To see my genes encoded
would be an experience of terror.
I should be overcome by both
fear and awe. Doctors predict
we will all be mapped nothing hidden
forced to face Nature’s dirty secrets
face our Alzheimer’s our Parkinson’s
our Huntington’s our cancers
our MS our ALS our cardiac flaws.
Yet as for me I prefer to stumble on
into the end of my days
going blind like Milton
since I’m already halfway there
or like Keats looking out
a window onto the Spanish Steps
facing death with a wild surmise.
A lilac bush Blackburnian warbler
flitting through its leaves
hanging over Aunt Sarah’s grave
next to hers Aunt Emma’s.
Farther back along the hillside
lie other graves grandparents
great grandparents great aunts uncles
all peacefully arrayed.
A bolder flash of black and orange
an audacious oriole lights
in the cedar that shades
my grandparents’ graves and seems
to say to me What kept you?
Yes what kept you? a tanager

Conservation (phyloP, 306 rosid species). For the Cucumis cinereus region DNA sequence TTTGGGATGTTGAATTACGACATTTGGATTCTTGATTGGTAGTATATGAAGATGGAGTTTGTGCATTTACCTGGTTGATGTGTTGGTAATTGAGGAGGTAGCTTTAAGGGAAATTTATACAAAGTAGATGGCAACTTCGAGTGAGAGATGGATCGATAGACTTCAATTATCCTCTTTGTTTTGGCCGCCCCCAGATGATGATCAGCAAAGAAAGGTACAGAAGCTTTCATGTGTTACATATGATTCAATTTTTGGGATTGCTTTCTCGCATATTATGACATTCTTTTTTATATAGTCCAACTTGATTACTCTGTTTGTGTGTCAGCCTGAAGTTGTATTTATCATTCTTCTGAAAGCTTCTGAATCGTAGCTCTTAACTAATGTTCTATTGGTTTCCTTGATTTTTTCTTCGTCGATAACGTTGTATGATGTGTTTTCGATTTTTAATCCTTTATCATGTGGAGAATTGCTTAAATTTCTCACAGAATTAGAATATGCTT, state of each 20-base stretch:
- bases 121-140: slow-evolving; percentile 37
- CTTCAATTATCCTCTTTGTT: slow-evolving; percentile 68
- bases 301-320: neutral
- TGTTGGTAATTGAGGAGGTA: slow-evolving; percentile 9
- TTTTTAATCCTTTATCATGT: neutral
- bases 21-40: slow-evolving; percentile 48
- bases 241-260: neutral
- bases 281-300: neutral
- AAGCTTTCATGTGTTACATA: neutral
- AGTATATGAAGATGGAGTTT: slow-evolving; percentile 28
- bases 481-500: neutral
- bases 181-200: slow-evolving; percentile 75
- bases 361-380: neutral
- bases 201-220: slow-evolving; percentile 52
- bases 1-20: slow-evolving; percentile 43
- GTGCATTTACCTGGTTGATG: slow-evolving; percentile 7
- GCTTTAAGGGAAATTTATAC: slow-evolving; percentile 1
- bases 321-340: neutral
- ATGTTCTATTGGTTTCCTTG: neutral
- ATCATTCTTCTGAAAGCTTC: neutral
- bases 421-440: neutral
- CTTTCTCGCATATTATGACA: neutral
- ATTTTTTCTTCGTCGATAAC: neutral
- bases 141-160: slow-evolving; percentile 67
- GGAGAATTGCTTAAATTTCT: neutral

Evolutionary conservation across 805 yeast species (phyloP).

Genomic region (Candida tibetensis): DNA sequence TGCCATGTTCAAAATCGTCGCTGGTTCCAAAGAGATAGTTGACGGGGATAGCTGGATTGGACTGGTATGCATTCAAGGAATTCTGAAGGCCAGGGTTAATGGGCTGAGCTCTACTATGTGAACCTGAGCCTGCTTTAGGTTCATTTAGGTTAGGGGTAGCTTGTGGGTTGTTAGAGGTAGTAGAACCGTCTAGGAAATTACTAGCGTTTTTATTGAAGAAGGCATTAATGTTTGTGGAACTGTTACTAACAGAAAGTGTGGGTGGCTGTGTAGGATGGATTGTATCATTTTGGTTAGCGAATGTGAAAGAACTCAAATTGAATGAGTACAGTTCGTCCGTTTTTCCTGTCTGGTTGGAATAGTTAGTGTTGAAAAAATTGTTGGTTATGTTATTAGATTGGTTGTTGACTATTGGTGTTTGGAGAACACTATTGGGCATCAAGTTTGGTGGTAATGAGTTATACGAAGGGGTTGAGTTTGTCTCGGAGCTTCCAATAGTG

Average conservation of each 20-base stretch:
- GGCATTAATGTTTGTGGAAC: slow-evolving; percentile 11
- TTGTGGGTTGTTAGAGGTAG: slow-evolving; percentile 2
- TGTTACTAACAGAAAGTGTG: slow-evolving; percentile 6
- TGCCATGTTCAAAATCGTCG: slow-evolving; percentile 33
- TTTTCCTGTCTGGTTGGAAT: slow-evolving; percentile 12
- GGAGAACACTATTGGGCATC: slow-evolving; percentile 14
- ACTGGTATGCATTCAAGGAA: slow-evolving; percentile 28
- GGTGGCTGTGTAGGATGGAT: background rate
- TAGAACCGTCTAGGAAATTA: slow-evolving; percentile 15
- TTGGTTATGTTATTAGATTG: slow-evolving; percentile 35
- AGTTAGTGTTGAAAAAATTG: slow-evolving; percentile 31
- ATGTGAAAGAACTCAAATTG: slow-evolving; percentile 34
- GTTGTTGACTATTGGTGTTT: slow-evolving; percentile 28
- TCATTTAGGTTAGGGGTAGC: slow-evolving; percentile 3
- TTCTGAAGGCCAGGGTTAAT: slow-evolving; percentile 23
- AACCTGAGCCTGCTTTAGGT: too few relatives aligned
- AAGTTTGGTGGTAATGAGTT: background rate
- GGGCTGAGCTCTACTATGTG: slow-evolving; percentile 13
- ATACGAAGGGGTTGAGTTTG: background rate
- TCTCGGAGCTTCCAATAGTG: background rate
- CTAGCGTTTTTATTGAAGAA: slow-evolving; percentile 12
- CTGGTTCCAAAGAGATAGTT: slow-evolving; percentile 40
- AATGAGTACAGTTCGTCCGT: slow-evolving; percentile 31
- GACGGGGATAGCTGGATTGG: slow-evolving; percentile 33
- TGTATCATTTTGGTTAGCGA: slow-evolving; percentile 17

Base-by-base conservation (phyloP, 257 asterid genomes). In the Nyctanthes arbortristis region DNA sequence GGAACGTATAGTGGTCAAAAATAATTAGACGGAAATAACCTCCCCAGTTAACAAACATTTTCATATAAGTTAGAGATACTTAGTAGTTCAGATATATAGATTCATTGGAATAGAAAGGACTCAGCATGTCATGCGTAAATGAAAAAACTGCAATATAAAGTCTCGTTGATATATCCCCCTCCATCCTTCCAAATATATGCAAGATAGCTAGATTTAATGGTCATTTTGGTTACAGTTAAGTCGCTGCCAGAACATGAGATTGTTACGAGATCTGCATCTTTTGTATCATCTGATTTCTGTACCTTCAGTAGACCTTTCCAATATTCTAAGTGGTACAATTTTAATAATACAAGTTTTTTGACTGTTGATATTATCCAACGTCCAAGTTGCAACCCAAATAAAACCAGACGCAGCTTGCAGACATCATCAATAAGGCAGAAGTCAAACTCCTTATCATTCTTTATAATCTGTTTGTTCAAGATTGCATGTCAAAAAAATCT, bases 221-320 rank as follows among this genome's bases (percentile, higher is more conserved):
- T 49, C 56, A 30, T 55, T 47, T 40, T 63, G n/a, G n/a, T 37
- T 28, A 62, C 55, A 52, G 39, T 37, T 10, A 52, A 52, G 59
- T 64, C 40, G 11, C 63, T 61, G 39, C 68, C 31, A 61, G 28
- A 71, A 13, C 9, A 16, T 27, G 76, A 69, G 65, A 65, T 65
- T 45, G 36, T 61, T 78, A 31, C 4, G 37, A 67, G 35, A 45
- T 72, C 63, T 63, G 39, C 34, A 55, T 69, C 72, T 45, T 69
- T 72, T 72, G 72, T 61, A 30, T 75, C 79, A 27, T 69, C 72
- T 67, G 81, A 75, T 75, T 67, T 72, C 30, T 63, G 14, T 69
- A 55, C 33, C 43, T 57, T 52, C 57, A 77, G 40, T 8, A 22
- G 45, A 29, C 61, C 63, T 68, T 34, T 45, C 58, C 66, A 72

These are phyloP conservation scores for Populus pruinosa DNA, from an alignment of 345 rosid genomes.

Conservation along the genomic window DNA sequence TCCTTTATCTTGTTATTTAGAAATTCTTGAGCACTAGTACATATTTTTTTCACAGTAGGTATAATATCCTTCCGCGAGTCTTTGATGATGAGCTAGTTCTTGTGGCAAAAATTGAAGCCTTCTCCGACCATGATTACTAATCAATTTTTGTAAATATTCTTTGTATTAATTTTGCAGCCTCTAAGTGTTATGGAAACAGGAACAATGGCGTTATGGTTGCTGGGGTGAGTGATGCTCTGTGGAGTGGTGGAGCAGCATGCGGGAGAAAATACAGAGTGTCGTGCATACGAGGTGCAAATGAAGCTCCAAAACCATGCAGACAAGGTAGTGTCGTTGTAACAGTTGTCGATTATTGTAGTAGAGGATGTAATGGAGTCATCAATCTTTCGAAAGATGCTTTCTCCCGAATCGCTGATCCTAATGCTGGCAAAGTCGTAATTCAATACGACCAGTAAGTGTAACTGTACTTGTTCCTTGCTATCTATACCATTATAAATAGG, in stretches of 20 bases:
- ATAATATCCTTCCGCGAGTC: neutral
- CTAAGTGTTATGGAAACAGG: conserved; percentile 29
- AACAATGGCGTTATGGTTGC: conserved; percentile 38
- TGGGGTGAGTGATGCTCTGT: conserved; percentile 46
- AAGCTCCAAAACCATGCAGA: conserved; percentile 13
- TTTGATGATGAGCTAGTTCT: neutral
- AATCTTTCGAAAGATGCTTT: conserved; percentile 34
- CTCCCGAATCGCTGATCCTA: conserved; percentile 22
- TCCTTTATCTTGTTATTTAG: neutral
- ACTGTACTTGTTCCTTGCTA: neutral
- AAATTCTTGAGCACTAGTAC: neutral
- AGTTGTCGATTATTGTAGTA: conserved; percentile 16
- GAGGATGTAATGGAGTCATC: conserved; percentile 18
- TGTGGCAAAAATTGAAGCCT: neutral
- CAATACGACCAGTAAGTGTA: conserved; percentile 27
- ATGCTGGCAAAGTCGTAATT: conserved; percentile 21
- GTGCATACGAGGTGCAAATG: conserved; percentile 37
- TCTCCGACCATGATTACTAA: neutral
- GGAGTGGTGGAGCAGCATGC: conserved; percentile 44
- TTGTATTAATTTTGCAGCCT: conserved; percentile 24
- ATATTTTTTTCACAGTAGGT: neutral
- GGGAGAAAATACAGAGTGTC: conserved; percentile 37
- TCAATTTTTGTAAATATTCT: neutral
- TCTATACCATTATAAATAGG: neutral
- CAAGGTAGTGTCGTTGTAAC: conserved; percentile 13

red and black echoes
from a nearby tree.
Well I tell them
it’s been a tough year
and I have had this dying business
taking all my time
but I am done with dying now
am here to revel in the colors
of the birds smell the pines
be with family
make myself at home.
R. H. Miller is emeritus professor of English at the University of Louisville, where he served as chair of the Department of English and the Division of Humanities. In addition to his scholarly efforts, he has published a memoir, Deaf Hearing Boy (Washington DC: Gallaudet UP, 2004), and a poetry chapbook, A Long Glance (Georgetown KY: Finishing Line P, 2010). He has also published poetry and fiction in approaches, Kentucky Poetry Review, jefferson review, Thinker, River City Review, Angler’s Journal, Gray’s Sporting Journal, Louisville Review, Pointing Dog Journal, Wind, Pegasus, Scripsit, COG Magazine (finalist), and Quiet Diamonds (finalist).